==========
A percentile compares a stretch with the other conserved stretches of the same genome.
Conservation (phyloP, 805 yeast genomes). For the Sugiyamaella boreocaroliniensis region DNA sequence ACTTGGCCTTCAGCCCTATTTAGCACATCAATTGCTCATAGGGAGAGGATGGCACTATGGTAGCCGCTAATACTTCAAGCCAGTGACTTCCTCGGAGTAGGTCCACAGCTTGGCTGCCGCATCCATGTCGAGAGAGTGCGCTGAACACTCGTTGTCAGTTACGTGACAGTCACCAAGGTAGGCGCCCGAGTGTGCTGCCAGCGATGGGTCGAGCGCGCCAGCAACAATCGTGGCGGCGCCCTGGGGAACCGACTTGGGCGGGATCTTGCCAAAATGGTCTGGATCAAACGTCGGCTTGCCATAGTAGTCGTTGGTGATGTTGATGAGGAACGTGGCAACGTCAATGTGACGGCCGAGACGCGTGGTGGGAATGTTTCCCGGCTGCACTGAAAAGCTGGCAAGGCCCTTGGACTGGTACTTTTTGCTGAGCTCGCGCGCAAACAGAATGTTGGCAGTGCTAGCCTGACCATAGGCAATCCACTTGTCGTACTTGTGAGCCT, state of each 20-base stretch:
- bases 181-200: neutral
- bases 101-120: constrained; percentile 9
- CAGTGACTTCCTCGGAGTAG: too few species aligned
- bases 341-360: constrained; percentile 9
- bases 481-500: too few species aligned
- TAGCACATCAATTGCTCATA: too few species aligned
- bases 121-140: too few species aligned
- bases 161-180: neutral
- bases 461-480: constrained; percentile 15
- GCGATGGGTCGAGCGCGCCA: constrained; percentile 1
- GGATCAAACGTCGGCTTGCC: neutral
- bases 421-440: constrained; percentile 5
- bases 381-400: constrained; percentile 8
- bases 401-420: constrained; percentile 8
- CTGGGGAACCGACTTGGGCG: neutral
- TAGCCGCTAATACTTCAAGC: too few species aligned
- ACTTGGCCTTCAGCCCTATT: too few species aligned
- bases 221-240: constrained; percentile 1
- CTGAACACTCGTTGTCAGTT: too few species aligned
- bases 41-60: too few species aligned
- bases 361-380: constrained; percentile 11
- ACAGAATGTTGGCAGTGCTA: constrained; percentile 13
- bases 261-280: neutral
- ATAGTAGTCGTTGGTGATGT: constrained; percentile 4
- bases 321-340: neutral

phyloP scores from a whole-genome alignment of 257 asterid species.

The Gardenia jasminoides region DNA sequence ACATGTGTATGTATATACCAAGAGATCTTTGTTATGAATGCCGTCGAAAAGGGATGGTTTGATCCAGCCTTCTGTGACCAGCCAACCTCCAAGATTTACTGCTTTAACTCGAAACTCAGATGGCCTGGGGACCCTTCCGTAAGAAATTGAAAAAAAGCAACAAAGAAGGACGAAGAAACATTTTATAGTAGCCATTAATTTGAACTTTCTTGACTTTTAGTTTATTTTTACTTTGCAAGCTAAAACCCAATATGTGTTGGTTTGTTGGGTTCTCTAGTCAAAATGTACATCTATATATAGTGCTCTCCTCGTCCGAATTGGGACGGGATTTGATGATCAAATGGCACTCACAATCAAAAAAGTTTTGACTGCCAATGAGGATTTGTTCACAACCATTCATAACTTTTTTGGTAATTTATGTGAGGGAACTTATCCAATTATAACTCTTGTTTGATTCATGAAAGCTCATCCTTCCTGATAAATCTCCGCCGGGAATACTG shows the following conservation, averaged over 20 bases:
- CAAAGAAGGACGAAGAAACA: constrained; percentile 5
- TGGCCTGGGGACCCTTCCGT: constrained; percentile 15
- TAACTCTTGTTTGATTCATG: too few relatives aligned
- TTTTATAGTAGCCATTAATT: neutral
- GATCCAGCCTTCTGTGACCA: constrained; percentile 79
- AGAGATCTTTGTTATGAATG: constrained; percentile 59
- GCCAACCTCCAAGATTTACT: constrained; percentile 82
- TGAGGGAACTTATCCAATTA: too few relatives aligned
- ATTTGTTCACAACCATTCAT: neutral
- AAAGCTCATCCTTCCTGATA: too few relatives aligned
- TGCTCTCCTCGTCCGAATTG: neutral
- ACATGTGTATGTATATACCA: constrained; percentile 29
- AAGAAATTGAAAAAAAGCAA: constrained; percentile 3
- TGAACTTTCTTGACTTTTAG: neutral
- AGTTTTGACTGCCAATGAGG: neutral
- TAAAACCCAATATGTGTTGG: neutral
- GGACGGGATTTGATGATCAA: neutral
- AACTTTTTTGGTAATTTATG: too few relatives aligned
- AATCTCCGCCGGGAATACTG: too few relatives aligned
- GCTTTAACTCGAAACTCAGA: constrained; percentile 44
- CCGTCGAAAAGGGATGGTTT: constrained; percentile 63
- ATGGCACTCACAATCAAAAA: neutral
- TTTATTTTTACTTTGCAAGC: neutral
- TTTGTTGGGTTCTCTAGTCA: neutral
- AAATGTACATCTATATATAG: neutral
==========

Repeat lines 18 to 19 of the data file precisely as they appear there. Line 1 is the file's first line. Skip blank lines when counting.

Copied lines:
- TAGCCGCTAATACTTCAAGC: too few species aligned
- ACTTGGCCTTCAGCCCTATT: too few species aligned